Public rights of way are minor public highways that anyone can use at any time. They can be paths or tracks which may run through the town, countryside or over private land. Slough has over 35km of public rights of way some providing well used short cuts, access to parks, schools and areas of natural beauty within and near the town including The Jubilee River.
If you have a problem using a public right of way such as an obstruction, poor maintenance or a misleading sign, please use our report a highways issue form.
Public footpath - these can be used on foot and if necessary with pushchairs, wheel chairs or invalid carriages. Dogs must be kept under control.
Public bridleway - same rights as public footpaths, plus the right to ride a horse or bicycle.
Restricted byways - same rights as public bridleways, plus horse drawn vehicles and in some cases there will be rights to use motor vehicles if proven.
Byways open to all traffic (BOAT) - these are open to all vehicles though used mainly by foot and on horseback.
Paths not wholly within a built up area will be signposted where they leave the road and along the route there may be way markers to assist you in finding your way. Public rights of way can also be found on Ordnance Survey explorer maps (scale of 1:25,000) and on the Definitive Map and Statement held at the council offices.
The Highways Authority is usually responsible for the management and maintenance of the public rights of way network. Public rights of way should generally be maintained to a standard appropriate to their location and the public use they receive.
There may be a joint maintenance responsibility where for example a footpath is also used as a private vehicular access. In such situations the apportionment of the responsibility generally accords with the level of private versus public use of the way, and the corresponding wear and tear caused by the respective uses.
Landowners have responsibility for maintaining:
Changes to rights of way can arise from applications or requests made to the council from members of the public, landowners or path users, or from the council itself.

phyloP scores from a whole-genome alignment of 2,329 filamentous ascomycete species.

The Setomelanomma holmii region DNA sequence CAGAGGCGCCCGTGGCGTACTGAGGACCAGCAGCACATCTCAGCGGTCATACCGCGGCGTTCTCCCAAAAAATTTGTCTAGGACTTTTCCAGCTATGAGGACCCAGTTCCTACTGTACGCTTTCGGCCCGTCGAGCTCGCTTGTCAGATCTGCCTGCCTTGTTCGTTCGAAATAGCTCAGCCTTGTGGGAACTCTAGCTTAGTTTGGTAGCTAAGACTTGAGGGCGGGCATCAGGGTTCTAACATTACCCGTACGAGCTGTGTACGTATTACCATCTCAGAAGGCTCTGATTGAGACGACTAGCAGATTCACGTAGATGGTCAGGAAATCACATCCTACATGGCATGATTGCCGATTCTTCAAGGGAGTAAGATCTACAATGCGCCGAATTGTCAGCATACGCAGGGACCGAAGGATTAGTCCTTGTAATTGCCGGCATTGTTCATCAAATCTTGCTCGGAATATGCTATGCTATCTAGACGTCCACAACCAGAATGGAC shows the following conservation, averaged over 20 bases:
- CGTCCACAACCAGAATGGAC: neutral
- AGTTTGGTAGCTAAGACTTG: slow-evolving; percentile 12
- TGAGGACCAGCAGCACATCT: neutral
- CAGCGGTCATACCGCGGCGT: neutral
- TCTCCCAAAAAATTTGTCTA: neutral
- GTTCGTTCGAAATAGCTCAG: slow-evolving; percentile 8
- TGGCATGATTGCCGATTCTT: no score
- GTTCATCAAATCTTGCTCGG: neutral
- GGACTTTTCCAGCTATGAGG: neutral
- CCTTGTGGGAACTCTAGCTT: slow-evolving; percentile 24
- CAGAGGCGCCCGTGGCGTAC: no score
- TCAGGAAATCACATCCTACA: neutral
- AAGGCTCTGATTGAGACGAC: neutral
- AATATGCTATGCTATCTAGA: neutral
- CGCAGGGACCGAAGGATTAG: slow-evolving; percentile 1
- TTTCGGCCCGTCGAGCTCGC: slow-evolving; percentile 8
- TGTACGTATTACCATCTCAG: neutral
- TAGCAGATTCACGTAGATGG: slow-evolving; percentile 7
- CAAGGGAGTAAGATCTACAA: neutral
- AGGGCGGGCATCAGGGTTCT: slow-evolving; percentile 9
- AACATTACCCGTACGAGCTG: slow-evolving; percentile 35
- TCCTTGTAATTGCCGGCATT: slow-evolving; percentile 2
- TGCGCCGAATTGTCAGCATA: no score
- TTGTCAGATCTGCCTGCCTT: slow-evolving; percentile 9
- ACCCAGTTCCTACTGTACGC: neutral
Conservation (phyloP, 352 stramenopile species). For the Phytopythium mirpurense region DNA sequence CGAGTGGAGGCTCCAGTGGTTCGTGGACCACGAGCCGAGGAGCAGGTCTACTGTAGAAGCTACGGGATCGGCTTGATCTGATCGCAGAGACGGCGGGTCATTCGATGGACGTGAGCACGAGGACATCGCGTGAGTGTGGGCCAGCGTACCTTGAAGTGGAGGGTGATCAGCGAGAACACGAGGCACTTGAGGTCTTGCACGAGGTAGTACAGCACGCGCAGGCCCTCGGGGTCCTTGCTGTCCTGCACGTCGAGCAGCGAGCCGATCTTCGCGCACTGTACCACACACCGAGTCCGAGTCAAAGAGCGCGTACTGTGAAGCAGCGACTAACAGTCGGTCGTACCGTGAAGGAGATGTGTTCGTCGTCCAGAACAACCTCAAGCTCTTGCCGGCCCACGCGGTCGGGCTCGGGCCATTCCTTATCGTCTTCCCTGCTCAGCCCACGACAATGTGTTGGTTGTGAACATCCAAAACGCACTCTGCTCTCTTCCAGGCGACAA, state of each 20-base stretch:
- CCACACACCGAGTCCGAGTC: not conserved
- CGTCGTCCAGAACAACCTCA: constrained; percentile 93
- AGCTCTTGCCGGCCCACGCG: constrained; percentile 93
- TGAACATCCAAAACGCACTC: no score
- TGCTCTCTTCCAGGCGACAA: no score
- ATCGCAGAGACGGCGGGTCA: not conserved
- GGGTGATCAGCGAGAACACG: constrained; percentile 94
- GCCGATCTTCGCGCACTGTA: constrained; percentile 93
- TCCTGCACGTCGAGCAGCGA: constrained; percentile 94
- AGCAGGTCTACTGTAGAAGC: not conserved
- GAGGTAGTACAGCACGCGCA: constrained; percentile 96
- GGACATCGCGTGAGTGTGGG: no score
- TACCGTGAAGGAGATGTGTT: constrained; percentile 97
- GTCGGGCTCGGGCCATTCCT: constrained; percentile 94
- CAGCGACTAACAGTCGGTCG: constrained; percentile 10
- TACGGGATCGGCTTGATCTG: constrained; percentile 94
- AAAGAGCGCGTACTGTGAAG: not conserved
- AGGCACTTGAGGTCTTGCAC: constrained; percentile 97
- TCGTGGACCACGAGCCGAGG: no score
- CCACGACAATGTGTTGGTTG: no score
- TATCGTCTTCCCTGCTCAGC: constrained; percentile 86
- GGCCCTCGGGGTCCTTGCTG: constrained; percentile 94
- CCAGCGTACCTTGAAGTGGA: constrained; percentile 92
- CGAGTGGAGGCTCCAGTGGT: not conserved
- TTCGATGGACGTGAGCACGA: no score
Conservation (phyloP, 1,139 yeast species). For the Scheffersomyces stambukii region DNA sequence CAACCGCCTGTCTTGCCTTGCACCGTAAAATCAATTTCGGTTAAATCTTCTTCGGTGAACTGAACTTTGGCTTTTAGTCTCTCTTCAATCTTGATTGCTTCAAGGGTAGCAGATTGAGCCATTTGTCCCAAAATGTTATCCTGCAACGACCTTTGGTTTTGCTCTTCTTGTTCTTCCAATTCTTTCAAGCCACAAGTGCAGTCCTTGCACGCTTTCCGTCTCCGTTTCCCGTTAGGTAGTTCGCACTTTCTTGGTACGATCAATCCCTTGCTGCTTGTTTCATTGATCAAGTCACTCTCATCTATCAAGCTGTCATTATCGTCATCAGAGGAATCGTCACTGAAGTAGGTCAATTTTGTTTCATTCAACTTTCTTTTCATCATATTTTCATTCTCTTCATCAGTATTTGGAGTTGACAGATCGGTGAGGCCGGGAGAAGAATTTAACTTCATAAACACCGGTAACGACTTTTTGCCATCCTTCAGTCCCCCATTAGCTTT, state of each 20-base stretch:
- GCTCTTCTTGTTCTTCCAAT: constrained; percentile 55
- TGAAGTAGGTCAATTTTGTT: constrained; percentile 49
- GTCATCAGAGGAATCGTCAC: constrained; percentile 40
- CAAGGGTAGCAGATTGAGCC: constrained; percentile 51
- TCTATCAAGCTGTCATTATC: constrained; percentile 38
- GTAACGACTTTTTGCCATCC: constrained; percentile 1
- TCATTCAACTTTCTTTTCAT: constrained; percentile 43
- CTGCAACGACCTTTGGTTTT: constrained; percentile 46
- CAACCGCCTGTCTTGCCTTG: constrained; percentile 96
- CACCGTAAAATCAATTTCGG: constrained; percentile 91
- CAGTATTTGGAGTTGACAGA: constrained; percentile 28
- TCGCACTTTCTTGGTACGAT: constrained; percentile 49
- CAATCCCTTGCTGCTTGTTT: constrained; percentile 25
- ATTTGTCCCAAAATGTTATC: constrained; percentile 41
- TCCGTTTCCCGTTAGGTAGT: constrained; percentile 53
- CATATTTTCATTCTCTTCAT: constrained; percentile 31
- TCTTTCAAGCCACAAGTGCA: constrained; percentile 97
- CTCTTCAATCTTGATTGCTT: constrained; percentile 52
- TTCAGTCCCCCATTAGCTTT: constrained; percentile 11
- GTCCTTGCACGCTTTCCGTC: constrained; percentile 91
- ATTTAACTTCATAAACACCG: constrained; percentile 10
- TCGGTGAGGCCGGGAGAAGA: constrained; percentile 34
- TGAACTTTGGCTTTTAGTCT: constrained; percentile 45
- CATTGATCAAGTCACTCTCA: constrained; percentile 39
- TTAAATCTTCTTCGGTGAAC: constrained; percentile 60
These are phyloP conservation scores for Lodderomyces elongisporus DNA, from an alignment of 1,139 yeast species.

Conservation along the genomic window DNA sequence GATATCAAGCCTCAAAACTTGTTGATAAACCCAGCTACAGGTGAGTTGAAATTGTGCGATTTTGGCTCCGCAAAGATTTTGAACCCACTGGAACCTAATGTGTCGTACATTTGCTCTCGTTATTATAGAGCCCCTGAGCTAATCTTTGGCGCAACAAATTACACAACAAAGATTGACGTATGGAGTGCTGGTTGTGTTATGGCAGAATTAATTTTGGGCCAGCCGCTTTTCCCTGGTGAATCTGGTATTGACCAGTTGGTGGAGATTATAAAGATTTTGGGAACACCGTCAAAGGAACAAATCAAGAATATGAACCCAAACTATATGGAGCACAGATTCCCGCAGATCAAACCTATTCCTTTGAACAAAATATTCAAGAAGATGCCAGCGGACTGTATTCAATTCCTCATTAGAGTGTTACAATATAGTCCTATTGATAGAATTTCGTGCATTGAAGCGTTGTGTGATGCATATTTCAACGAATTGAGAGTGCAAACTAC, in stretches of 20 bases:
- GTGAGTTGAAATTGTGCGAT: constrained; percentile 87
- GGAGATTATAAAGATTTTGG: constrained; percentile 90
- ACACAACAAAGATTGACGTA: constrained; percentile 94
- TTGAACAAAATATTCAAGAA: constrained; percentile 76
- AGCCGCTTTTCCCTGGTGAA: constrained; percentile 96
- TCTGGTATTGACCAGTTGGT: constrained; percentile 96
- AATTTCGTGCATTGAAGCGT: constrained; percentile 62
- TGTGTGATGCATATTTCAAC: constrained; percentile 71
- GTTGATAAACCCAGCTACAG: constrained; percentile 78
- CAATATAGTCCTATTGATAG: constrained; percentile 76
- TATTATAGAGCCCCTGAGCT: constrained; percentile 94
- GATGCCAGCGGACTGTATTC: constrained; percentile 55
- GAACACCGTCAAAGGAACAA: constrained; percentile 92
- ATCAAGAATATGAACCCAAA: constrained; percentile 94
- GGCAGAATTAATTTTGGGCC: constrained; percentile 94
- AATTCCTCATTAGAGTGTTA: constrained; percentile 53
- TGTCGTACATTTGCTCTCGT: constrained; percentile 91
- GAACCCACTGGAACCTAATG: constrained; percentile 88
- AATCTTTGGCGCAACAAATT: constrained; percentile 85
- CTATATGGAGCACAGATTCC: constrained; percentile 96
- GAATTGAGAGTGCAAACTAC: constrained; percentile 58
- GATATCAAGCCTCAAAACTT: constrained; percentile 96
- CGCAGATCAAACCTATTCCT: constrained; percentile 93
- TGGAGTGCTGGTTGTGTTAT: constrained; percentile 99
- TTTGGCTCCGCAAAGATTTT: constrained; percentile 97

The legislation used to divert or extinguish a public path depends on the reason for requesting the change. Most changes come about through public path orders made under the Highway Act 1980. Orders to divert or extinguish paths can also be made under the Town and Country Planning Act 1990 to allow development to take place. Before making an order the council must be satisfied that a proposal meets all of the specified criteria.
Public rights of way can be temporarily diverted or closed to enable works to be carried out on site and in the interests of public safety. A legal procedure needs to be followed and the maximum period for such temporary orders is six months. Extensions of this time period will need permission from the Secretary of State. Forms are available by contacting us at email@example.com.
Public rights of way can positively contribute towards your quality of life. Rights of way give us access to the open spaces for fresh air, recreation or relaxation, to get closer to wildlife, to enjoy the environment, to improve your health and mental well-being, walk, ride a horse or cycle.
They also form an important part of the transport network, providing a sustainable form of transport for people through cycling and walking: allowing them to access local services such as shops, health facilities, education and employment. A Rights of Way Improvement Plan was adopted by the council in 2007 with aims to encourage more walking and cycling and enjoyment of green open spaces.